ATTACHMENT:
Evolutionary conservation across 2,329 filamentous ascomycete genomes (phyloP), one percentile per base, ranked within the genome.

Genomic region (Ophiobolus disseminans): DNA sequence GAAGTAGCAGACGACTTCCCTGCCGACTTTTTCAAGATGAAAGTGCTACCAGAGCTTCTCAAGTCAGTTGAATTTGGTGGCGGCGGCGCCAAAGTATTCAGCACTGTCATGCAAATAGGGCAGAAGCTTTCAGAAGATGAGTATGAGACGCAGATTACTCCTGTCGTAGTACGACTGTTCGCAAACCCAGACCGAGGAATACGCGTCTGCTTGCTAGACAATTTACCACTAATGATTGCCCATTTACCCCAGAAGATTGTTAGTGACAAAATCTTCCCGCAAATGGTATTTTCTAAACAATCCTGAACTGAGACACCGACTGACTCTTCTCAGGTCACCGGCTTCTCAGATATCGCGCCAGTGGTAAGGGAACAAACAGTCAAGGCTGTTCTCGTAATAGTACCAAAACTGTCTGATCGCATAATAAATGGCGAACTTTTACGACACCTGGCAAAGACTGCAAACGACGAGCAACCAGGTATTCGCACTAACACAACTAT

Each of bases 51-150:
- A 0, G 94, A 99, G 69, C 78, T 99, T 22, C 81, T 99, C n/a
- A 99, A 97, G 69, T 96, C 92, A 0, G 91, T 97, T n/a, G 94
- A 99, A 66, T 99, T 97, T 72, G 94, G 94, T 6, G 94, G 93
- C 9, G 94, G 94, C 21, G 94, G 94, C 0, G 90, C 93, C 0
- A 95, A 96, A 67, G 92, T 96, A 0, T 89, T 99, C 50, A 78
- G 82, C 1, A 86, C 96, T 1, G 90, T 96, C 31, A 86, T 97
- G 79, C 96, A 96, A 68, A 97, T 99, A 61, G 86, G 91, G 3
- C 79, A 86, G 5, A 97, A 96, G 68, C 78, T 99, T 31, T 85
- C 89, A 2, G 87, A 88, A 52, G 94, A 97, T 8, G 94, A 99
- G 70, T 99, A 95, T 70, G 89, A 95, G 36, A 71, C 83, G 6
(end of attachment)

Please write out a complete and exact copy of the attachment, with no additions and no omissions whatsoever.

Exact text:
Evolutionary conservation across 2,329 filamentous ascomycete genomes (phyloP), one percentile per base, ranked within the genome.

Genomic region (Ophiobolus disseminans): DNA sequence GAAGTAGCAGACGACTTCCCTGCCGACTTTTTCAAGATGAAAGTGCTACCAGAGCTTCTCAAGTCAGTTGAATTTGGTGGCGGCGGCGCCAAAGTATTCAGCACTGTCATGCAAATAGGGCAGAAGCTTTCAGAAGATGAGTATGAGACGCAGATTACTCCTGTCGTAGTACGACTGTTCGCAAACCCAGACCGAGGAATACGCGTCTGCTTGCTAGACAATTTACCACTAATGATTGCCCATTTACCCCAGAAGATTGTTAGTGACAAAATCTTCCCGCAAATGGTATTTTCTAAACAATCCTGAACTGAGACACCGACTGACTCTTCTCAGGTCACCGGCTTCTCAGATATCGCGCCAGTGGTAAGGGAACAAACAGTCAAGGCTGTTCTCGTAATAGTACCAAAACTGTCTGATCGCATAATAAATGGCGAACTTTTACGACACCTGGCAAAGACTGCAAACGACGAGCAACCAGGTATTCGCACTAACACAACTAT

Each of bases 51-150:
- A 0, G 94, A 99, G 69, C 78, T 99, T 22, C 81, T 99, C n/a
- A 99, A 97, G 69, T 96, C 92, A 0, G 91, T 97, T n/a, G 94
- A 99, A 66, T 99, T 97, T 72, G 94, G 94, T 6, G 94, G 93
- C 9, G 94, G 94, C 21, G 94, G 94, C 0, G 90, C 93, C 0
- A 95, A 96, A 67, G 92, T 96, A 0, T 89, T 99, C 50, A 78
- G 82, C 1, A 86, C 96, T 1, G 90, T 96, C 31, A 86, T 97
- G 79, C 96, A 96, A 68, A 97, T 99, A 61, G 86, G 91, G 3
- C 79, A 86, G 5, A 97, A 96, G 68, C 78, T 99, T 31, T 85
- C 89, A 2, G 87, A 88, A 52, G 94, A 97, T 8, G 94, A 99
- G 70, T 99, A 95, T 70, G 89, A 95, G 36, A 71, C 83, G 6